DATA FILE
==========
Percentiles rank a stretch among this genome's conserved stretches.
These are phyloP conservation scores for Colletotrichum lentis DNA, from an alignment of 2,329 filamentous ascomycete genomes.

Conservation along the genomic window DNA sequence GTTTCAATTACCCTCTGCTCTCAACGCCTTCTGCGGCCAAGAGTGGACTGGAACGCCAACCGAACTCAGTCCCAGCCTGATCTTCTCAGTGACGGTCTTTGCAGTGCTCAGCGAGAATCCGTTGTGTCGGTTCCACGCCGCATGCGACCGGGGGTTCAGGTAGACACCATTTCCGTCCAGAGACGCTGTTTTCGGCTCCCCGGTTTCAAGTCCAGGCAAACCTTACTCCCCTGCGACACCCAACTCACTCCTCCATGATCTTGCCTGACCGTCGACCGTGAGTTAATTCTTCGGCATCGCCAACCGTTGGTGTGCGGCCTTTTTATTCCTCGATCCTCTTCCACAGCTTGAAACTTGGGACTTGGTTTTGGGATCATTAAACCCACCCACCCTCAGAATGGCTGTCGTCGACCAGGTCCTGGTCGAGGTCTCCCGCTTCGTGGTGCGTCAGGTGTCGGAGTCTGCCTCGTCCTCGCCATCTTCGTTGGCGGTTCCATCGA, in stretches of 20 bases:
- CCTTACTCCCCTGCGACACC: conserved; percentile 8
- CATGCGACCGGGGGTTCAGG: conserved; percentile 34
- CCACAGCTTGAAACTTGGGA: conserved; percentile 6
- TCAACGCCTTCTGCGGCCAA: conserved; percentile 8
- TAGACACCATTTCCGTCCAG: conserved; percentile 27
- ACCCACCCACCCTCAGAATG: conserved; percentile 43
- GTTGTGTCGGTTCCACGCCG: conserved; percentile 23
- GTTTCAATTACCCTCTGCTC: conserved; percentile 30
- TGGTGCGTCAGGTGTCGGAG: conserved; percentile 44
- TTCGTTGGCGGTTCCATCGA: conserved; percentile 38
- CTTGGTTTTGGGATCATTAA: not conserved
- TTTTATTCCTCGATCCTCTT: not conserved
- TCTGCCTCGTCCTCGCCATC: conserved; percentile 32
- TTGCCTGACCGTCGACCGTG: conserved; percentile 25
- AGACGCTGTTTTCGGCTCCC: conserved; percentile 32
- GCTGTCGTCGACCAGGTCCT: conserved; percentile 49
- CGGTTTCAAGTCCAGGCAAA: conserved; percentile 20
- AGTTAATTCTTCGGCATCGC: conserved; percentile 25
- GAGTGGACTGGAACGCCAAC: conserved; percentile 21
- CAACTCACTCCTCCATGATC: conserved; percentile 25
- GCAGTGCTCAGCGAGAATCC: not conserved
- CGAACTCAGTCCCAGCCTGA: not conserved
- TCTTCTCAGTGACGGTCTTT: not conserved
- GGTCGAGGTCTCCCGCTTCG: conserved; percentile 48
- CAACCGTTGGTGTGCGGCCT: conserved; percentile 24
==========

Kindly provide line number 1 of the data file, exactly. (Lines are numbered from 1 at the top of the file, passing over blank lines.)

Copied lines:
Percentiles rank a stretch among this genome's conserved stretches.